Now, what is the statistical probability that the stock will reverse? How much would you gain if the stock traded higher?
Let’s say you estimate there is a 10% chance that your trade will reverse. In this case, you expect to make back your $150 decline and actually book a $150 gain. So your position would improve by a total of $300.
Of course, the other side of this coin states that there is a 90% chance you will lose $50 if you stay in the trade.
in this case, you’re better off statistically to close the trade and forego the potential profits if the stock reverses. You would never risk $50 to have a 10% chance of making $300. That scenario would lose money over the long-run.
Statistically speaking, you should close credit spread trades for a loss if you can take a smaller loss than planned. But only if your probability of a rebound is very small.
When to Close Credit Spread Trades to Avoid a Position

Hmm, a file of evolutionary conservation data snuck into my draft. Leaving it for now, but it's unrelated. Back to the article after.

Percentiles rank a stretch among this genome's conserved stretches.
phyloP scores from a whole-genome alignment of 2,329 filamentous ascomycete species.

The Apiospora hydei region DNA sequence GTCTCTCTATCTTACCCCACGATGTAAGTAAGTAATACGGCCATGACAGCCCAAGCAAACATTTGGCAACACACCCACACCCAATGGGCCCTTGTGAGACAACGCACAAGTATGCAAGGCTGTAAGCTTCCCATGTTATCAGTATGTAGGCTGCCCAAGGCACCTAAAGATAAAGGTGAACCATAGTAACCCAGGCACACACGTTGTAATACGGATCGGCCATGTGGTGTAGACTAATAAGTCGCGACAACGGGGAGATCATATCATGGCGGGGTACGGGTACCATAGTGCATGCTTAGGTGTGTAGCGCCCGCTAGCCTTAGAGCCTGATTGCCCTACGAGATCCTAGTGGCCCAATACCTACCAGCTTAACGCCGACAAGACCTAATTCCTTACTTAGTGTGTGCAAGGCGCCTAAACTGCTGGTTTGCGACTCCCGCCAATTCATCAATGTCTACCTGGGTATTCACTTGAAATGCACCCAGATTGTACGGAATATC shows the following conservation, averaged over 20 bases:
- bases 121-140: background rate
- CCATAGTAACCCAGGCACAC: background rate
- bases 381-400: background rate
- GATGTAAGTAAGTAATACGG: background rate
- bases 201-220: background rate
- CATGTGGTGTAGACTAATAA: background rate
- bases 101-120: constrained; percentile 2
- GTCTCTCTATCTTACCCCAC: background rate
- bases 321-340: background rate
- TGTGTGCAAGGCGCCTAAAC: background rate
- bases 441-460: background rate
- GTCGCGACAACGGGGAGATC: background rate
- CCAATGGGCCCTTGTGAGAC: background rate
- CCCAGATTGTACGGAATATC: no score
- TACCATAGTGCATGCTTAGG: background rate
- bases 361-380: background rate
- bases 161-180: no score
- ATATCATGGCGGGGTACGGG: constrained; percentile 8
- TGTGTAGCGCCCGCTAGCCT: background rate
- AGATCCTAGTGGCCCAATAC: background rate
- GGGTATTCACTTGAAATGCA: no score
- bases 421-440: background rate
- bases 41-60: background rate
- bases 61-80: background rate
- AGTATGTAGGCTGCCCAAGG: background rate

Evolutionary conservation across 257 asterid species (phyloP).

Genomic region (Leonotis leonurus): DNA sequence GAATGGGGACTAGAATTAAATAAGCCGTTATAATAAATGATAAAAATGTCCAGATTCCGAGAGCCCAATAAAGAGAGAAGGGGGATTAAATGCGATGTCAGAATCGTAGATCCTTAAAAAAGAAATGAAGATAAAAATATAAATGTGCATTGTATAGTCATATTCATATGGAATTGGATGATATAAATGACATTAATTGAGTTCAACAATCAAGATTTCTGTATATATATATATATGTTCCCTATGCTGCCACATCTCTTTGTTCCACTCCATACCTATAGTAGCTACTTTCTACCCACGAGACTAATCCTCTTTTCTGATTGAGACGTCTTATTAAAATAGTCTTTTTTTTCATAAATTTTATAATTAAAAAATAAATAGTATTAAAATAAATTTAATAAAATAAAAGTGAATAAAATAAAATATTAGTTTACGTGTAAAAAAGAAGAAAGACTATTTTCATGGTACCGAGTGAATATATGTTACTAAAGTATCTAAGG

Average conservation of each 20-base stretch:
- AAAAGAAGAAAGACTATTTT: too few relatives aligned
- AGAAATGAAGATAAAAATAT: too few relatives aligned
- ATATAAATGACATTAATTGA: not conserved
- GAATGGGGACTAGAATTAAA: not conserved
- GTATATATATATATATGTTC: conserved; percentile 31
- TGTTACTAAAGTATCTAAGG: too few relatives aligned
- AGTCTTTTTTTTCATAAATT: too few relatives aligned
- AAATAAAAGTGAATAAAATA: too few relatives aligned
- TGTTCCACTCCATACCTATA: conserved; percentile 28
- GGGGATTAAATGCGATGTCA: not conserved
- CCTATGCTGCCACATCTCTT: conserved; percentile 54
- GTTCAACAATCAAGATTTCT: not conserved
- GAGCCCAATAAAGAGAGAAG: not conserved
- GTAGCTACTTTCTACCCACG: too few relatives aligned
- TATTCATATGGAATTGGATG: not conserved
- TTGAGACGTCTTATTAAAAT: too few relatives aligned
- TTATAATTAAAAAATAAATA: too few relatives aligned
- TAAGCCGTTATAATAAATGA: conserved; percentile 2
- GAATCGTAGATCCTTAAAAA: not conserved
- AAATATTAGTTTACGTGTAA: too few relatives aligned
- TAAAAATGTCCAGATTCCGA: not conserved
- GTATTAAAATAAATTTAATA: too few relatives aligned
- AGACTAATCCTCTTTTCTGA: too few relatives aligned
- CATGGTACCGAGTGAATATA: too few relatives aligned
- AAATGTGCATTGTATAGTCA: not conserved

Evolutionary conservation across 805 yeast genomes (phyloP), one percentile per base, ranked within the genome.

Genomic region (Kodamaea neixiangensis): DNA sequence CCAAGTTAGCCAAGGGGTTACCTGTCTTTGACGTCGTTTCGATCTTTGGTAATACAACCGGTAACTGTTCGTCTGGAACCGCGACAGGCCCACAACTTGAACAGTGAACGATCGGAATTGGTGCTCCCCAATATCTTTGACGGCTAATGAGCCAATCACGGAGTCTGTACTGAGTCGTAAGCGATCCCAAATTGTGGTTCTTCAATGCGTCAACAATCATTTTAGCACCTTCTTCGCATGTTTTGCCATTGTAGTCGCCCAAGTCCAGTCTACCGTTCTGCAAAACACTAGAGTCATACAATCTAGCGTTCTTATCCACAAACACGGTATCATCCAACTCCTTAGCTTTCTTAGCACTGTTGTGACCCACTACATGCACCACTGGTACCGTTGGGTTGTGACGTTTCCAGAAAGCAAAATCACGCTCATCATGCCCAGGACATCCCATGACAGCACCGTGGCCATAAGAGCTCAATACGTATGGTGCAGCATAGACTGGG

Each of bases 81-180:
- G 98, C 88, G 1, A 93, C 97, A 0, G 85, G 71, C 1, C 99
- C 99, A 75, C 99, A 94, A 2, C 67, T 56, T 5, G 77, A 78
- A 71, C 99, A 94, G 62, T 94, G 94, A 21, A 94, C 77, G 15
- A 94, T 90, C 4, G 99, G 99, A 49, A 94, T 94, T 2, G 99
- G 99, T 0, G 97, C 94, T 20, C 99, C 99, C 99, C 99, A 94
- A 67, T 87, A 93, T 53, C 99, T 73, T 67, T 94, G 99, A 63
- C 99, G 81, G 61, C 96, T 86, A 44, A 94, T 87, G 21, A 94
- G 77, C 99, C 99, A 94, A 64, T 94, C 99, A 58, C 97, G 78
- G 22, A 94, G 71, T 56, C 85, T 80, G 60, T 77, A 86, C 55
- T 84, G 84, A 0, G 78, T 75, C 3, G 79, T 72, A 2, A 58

If you enter a credit spread trade and the stock closes between your two strike prices, you’ll be required to buy or sell shares of stock at the higher strike price.
This is because you sold an option contract that is ultimately exercised. (However you will not exercise the put you bought. That’s because the other contract is set to expire “out-of-the-money.”)
If you do not want to take a position in the stock, then you must close out the “in-the-money” contract that you sold when entering the spread trade.
For bull put spreads, you must buy back the put contract with a higher strike price that you sold. For bear call spreads, you must buy back the call contract with a lower strike price.
This way, you won’t buy or sell shares of stock.
You could either take a gain or a loss when you close spread trades this way. In almost every case, the loss will be less than your maximum expected loss (from when you set up the trade). Or your gain will be less than the maximum expected profit (from when you set up the trade).
As a general rule, I like to allow my credit spread trades to expire naturally. That way I don’t have to pay commission costs to close out these trades. But as you can see, sometimes it makes sense to proactively close these trades and move on to the next opportunity.
Next, we’ll talk about the practical side of executing a spread trade. So be on the lookout for the next credit spread trade article!